Pelvic floor dysfunction is common amongst women and can lead to a variety of problems - Follow the links below to get more information and useful advice:
The pelvic health team have put together a presentation on Urinary Incontinence that you can read through here
And this is a leaflet version - Pelvic Floor Exercises For Women. Many women find it difficult to remember to do their pelvic floor exercises. Using an app such as Squeezy can help, as you can set reminders at times that suit your daily routine.
Pelvic floor dysfunction and constipation may contribute to difficulty emptying the bladder and/or bowels. The information below may be helpful:
The pelvic health team have put together a presentation on Pelvic Organ Prolapse that you can read through here
A pelvic organ prolapse is a common condition that involves one or more of the pelvic organs bulging down in to the vagina - Pelvic Organ Prolapse
This leaflet explains how to help to reduce prolapse symptoms - Pelvic Organ Prolapse – Management and Advice
Pelvic Organ Prolapse - This booklet is written by the POGP (Pelvic, Obstetric and Gynaecological Physiotherapy), a UK based Physiotherapy Professional Network affiliated to the Chartered Society of Physiotherapy, for women who know they have or feel they might have symptoms associated with a pelvic organ prolapse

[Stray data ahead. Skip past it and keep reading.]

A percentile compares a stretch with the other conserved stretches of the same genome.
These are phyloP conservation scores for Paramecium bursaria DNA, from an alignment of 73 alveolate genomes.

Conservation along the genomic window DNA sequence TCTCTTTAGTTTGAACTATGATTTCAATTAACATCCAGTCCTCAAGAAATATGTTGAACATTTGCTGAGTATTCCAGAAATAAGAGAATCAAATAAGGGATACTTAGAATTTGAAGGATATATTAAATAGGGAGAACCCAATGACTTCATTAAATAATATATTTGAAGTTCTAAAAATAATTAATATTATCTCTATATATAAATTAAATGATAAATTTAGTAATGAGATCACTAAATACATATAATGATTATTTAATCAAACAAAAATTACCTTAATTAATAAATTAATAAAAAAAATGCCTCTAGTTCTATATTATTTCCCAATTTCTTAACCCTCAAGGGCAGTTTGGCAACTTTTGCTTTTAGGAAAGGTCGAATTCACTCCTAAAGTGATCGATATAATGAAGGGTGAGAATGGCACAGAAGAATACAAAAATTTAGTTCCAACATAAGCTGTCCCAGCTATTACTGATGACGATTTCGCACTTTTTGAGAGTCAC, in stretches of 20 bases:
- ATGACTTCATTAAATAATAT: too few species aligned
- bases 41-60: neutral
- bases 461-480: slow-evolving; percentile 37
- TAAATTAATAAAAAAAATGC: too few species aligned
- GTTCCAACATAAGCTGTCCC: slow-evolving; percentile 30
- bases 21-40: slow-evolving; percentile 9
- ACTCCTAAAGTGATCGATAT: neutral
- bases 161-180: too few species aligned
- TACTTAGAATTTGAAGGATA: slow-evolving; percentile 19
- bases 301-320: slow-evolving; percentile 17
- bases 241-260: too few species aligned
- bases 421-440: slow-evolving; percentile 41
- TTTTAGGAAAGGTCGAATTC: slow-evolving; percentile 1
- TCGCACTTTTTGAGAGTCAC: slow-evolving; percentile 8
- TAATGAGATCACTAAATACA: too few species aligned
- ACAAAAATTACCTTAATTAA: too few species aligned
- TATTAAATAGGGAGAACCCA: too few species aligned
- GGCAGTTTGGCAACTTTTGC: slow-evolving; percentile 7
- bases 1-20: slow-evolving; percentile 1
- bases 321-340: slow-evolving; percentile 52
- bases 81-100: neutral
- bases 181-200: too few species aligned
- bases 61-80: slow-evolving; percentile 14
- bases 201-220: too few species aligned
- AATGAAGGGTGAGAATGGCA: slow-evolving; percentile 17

Strengthening weak pelvic floor muscles can help to prevent or reduce pelvic organ prolapse symptoms. They can be strengthened by doing regular pelvic floor muscle exercises.
Pain during and/or after sex is known as dyspareunia - Dyspareunia – Pain with Intercourse
Taking care of the vulval (genital area) skin is important - Care of Vulval Skin
We see many women who have been referred to physiotherapy due to symptoms of persistent (also known as chronic) pelvic pain. These can include bladder pain syndrome (interstitial cystitis), chronic pelvic pain and vulvodynia:
The ‘Education Programmes for Patients’ offer self-management health and wellbeing 6 week courses, including one focused on chronic pain. Participants need to self-refer (the form is on website below). The website also has some video relaxation sessions, and other resources.
Aneurin Bevan University Health Board and partners have developed the ‘melo’ website to look after the mental wellbeing of its residents. Melo can help you to develop new skills that will support you when life is difficult.